Obfuscated Files or Information: Indicator Removal from Tools

Adversaries may remove indicators from tools if they believe their malicious tool was detected, quarantined, or otherwise curtailed. They can modify the tool by removing the indicator and using the updated version that is no longer detected by the target's defensive systems or subsequent targets that may use similar systems.

A good example of this is when malware is detected with a file signature and quarantined by anti-virus software. An adversary who can determine that the malware was quarantined because of its file signature may modify the file to explicitly avoid that signature, and then re-use the malware.

ID: T1027.005
Sub-technique of:  T1027
Tactic: Defense Evasion
Platforms: Linux, Windows, macOS
Defense Bypassed: Anti-virus, Host intrusion prevention systems, Log analysis, Signature-based detection
Version: 1.0
Created: 19 March 2020
Last Modified: 29 March 2020

Procedure Examples

ID Name Description
G0022 APT3

APT3 has been known to remove indicators of compromise from tools.[1]

S0154 Cobalt Strike

Cobalt Strike includes a capability to modify the Beacon payload to eliminate known signatures or unpacking methods.[2][3]

S0187 Daserf

Analysis of Daserf has shown that it regularly undergoes technical improvements to evade anti-virus detection.[4]

G0009 Deep Panda

Deep Panda has updated and modified its malware, resulting in different hash values that evade detection.[5]


GALLIUM ensured each payload had a unique hash, including by using different types of packers.[6]

S0237 GravityRAT

The author of GravityRAT submitted samples to VirusTotal for testing, showing that the author modified the code to try to hide the DDE object in a different part of the document.[7]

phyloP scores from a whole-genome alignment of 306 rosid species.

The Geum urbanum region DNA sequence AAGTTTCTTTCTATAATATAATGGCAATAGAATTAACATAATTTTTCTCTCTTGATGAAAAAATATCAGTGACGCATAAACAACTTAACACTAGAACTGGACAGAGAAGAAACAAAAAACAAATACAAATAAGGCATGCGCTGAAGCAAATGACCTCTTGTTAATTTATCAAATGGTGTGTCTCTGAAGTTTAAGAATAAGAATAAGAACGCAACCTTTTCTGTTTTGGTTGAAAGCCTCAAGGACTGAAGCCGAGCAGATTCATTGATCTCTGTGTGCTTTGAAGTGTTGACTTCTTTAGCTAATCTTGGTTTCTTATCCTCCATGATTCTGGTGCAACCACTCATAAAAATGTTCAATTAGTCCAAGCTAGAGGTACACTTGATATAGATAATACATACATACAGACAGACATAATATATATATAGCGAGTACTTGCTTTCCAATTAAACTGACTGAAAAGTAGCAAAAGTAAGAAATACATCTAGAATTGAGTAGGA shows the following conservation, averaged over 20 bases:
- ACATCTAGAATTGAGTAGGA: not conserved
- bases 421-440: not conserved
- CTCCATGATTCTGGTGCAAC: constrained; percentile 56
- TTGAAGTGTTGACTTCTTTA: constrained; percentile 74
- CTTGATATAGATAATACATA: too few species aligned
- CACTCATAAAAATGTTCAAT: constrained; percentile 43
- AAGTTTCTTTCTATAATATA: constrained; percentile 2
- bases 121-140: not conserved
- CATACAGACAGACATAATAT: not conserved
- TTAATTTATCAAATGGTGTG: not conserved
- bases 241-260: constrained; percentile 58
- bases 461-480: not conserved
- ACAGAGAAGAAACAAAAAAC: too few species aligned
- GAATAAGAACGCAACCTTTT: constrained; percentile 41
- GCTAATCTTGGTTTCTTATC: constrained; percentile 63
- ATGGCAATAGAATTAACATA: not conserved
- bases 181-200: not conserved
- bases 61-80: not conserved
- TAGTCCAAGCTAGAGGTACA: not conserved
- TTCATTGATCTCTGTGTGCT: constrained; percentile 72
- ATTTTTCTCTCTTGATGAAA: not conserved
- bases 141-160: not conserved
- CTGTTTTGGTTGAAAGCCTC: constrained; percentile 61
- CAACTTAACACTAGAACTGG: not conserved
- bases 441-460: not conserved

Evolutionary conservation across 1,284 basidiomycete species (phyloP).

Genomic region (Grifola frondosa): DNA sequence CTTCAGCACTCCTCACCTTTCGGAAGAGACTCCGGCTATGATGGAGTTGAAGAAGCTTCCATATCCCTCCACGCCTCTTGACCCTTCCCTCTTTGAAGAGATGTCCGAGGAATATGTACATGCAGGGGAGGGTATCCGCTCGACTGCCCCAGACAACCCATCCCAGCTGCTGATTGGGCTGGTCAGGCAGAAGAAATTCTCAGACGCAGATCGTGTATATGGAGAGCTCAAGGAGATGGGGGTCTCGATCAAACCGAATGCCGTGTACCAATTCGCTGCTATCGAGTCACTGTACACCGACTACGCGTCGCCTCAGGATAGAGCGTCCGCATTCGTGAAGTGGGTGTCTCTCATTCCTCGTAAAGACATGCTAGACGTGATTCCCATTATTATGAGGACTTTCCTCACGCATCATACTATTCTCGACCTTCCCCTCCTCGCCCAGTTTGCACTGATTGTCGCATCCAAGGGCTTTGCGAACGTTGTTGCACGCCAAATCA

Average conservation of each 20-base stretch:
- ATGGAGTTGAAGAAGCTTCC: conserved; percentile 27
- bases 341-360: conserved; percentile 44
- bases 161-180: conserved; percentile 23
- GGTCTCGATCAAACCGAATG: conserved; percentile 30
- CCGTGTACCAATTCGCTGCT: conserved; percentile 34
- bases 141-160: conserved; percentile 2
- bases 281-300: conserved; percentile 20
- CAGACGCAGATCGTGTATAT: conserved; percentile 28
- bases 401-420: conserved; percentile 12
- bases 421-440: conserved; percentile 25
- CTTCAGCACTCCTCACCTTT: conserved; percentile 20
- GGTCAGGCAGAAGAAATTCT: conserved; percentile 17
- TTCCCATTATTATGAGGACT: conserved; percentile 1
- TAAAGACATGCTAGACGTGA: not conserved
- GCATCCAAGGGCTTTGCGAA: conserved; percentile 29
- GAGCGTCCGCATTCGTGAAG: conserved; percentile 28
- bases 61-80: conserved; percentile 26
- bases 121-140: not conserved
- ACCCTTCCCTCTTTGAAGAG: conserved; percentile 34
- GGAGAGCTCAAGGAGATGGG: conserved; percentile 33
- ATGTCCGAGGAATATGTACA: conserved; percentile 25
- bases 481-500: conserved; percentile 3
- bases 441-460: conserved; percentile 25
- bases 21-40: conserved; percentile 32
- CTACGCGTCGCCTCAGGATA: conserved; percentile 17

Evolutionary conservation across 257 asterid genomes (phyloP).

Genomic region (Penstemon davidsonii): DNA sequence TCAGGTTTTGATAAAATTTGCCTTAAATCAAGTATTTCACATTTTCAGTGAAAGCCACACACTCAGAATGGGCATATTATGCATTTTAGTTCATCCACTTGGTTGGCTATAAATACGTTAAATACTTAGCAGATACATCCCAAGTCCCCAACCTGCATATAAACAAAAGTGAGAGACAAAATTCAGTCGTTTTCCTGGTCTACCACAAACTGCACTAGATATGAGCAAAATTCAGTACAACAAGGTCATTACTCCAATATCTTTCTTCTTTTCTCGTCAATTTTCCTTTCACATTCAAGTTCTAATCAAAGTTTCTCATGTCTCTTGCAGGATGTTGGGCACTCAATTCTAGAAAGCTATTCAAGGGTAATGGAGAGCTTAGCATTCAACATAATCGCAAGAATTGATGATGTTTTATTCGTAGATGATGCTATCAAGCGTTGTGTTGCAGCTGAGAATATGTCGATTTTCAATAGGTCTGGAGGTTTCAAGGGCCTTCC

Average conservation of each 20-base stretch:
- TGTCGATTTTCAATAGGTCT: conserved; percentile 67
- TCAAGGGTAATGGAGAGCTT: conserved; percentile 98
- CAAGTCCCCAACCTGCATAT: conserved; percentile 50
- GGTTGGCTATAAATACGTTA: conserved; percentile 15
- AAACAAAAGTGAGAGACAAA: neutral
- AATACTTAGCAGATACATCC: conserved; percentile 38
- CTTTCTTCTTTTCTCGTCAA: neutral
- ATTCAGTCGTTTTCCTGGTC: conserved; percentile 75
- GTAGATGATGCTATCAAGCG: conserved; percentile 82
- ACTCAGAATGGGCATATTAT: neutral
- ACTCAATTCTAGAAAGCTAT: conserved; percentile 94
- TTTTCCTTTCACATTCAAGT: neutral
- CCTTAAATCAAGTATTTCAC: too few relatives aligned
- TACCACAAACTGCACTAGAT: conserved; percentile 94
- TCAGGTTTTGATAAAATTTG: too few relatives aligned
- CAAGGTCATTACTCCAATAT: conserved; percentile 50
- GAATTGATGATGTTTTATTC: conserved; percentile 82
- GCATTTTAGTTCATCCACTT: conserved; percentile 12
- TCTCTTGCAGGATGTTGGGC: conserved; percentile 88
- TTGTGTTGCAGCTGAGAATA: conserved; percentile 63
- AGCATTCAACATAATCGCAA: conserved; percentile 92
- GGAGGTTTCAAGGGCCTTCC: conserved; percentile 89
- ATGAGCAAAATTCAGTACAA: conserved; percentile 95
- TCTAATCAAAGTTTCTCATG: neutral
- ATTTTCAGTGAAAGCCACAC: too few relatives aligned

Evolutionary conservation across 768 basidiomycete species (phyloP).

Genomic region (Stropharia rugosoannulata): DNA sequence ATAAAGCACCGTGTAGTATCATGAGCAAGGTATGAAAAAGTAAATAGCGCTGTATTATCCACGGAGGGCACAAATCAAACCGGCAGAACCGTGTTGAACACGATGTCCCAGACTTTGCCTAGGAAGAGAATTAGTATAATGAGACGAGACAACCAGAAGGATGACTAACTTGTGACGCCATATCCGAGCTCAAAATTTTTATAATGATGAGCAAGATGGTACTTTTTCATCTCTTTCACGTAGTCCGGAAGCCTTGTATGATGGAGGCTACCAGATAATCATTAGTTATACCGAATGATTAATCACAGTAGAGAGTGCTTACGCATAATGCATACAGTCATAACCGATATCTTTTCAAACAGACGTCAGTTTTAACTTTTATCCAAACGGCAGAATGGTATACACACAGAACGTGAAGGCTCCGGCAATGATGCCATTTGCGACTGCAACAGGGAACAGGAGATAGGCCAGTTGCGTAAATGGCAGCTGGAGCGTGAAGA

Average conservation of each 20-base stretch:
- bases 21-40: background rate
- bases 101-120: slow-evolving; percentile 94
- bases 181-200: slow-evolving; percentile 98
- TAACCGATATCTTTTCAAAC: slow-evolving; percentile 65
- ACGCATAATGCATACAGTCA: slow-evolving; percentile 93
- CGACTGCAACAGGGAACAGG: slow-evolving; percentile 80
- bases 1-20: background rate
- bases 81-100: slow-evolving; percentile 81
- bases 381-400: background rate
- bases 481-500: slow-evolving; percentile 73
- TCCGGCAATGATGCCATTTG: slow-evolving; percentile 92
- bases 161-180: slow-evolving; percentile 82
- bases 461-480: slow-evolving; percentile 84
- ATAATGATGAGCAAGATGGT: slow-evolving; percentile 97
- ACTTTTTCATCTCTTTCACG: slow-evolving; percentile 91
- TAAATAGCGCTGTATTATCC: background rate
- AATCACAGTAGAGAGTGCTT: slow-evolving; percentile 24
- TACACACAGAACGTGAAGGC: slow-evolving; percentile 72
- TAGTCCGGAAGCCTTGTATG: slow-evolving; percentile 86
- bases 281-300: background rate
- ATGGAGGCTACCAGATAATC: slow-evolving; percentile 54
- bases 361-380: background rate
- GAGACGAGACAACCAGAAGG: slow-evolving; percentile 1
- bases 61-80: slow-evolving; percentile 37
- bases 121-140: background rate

S0260 InvisiMole

InvisiMole has undergone regular technical improvements in an attempt to evade detection.[8]

G0049 OilRig

OilRig has tested malware samples to determine AV detection and subsequently modified the samples to ensure AV evasion.[9][10]

G0116 Operation Wocao

Operation Wocao has edited variable names within the Impacket suite to avoid automated detection.[11]

G0040 Patchwork

Patchwork apparently altered NDiskMonitor samples by adding four bytes of random letters in a likely attempt to change the file hashes.[12]

S0587 Penquin

Penquin can remove strings from binaries.[13]

S0194 PowerSploit

PowerSploit's Find-AVSignature AntivirusBypass module can be used to locate single byte anti-virus signatures.[14][15]

S0650 QakBot

QakBot can make small changes to itself in order to change its checksum and hash value.[16][17]


SUNBURST source code used generic variable names and pre-obfuscated strings, and was likely sanitized of developer comments before being added to SUNSPOT.[18]

G0088 TEMP.Veles

TEMP.Veles has modified files based on the open-source project cryptcat in an apparent attempt to decrease AV detection rates.[19]

G0010 Turla

Based on comparison of Gazer versions, Turla made an effort to obfuscate strings in the malware that could be used as IoCs, including the mutex name and named pipe.[20]

S0579 Waterbear

Waterbear can scramble functions not to be executed again with random values.[21]


This type of attack technique cannot be easily mitigated with preventive controls since it is based on the abuse of system features.


The first detection of a malicious tool may trigger an anti-virus or other security tool alert. Similar events may also occur at the boundary through network IDS, email scanning appliance, etc. The initial detection should be treated as an indication of a potentially more invasive intrusion. The alerting system should be thoroughly investigated beyond that initial alert for activity that was not detected. Adversaries may continue with an operation, assuming that individual events like an anti-virus detect will not be investigated or that an analyst will not be able to conclusively link that event to other activity occurring on the network.